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Court Ruling Says Indian Women Can Now Be Heads of Household

It changes their rights in the eyes of the law and their families.

Court Ruling Says Indian Women Can Now Be Heads of Household

Via (cc) Flickr user Stefan H

In the United States, we’ve seen women make massive societal advances thanks to legislation that increased their freedom. For instance, in 1900, women were allowed to have property rights in their own name, and in 1920, they won the right to vote. For some perspective, a major court ruling in India that was passed down in December and announced on Monday completely redefines a woman’s rights in the eyes of the law, and within her family as well.


In India, the karta is the head of the family and is in charge of property, inheritances, and family decision making. Before Monday, it was a role that only a man could hold. Now, women with the karta designation can make decisions about family property and business assets and can lead funeral proceedings. This huge change empowers women to take control of matters that have a massive impact on their social standing.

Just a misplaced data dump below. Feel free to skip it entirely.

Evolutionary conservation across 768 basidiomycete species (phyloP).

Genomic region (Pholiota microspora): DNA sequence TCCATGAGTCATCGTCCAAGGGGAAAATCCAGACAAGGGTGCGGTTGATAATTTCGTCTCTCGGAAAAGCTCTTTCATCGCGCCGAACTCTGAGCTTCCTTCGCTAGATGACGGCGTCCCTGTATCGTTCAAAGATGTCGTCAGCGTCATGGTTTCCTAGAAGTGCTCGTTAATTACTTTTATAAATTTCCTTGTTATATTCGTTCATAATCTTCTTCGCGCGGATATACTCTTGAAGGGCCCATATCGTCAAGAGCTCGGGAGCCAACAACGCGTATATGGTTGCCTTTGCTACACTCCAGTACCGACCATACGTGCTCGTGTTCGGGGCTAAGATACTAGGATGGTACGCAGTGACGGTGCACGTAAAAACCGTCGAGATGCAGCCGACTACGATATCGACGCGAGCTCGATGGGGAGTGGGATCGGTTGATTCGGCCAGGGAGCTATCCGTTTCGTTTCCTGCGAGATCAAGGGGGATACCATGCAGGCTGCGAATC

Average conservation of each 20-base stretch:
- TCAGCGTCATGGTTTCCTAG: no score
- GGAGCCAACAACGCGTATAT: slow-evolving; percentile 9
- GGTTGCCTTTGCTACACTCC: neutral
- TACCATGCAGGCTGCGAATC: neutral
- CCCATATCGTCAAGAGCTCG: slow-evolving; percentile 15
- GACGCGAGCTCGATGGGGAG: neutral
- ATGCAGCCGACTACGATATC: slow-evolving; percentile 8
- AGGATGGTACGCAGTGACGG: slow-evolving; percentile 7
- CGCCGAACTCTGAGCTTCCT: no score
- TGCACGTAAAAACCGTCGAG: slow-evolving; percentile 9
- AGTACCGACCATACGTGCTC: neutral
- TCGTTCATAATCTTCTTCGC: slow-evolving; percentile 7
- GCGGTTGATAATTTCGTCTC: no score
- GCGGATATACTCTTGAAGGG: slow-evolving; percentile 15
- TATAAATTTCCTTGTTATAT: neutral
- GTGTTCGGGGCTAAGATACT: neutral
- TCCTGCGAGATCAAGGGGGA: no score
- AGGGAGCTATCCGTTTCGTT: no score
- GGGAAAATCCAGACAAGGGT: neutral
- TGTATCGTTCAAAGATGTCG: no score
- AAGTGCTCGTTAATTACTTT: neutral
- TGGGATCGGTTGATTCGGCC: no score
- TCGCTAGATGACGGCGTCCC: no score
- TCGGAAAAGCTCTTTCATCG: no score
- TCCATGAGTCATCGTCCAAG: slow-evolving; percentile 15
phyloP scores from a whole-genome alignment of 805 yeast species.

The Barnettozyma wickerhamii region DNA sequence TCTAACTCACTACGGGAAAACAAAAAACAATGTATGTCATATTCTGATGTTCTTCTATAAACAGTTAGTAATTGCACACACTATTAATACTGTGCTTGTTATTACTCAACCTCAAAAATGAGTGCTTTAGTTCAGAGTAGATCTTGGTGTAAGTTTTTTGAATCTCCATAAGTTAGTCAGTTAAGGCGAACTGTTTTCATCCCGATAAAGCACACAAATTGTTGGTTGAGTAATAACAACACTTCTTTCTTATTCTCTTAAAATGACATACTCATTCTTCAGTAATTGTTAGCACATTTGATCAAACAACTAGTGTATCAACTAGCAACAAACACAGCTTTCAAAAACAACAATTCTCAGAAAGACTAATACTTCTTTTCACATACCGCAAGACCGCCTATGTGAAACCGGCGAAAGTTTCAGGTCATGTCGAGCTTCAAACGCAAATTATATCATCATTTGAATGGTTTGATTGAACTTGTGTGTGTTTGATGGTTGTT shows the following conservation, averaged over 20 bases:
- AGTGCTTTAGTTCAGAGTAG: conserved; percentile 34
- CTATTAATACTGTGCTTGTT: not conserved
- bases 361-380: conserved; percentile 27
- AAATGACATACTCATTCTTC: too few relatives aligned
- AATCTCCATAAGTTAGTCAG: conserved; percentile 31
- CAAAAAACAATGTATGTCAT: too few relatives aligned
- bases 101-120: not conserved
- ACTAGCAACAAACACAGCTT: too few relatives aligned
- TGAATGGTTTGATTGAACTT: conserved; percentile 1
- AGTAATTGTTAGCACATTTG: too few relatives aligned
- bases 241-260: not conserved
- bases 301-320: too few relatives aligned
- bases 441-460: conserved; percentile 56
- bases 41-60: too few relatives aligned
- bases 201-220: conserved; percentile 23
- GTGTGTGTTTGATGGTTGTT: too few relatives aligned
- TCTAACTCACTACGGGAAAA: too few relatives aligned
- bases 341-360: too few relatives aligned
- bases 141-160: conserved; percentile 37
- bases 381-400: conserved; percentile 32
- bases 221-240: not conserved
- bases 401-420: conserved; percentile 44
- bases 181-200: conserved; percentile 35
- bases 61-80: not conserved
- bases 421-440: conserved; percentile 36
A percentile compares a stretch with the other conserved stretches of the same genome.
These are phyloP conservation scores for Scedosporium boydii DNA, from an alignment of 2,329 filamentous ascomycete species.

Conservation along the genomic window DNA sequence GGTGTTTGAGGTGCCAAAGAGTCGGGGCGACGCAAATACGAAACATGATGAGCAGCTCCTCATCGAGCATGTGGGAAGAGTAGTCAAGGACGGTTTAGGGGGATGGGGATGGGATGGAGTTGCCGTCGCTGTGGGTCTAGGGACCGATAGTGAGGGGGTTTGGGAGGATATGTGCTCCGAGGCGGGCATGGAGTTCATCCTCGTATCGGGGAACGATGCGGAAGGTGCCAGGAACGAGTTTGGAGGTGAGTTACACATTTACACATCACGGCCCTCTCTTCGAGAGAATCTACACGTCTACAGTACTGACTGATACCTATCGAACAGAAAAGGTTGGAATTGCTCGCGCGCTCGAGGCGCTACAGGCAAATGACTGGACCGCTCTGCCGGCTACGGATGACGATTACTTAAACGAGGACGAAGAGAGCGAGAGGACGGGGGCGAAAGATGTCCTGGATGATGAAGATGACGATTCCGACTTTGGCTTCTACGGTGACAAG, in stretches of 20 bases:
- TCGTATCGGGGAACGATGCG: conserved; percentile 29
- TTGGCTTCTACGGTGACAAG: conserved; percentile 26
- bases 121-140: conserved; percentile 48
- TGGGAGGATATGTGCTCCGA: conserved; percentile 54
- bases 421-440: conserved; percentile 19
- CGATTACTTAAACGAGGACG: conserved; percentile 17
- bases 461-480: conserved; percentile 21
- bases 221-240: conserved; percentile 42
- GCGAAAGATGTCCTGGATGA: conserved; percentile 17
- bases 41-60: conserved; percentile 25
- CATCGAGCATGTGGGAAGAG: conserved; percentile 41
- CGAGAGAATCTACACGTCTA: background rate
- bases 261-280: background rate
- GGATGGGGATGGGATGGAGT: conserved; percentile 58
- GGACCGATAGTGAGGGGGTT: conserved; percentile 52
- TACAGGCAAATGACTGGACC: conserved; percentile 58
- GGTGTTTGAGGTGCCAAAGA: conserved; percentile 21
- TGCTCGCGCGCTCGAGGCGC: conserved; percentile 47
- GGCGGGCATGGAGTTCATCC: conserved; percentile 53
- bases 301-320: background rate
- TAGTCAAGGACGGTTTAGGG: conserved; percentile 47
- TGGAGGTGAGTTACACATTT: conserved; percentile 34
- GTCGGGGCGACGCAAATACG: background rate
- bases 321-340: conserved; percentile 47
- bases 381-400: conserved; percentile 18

The case was brought to the high court because the eldest daughter of a family wanted to take over the family business after the passing of her father, brothers, and uncles but was challenged by her nephew for the role of karta. In the landmark decision, the court said, “If a male member of a Hindu Undivided Family (HUF), by virtue of his being the first born eldest, can be a karta, so can a female member. The court finds no restriction in law preventing the eldest female coparcener of an HUF, from being its karta.”

Although this decision is a big win for women throughout India, the decision does not give all of them the right to be karta. The ruling applies only to India’s legal definition of an extended family, which is a Hindu Undivided Family. Hindus, Jains, Sikhs, and Buddhists are able to form HUF groups, but Muslims, who make up 14 percent of India’s population, are excluded from the HUF designation.

(H/T Think Progress)

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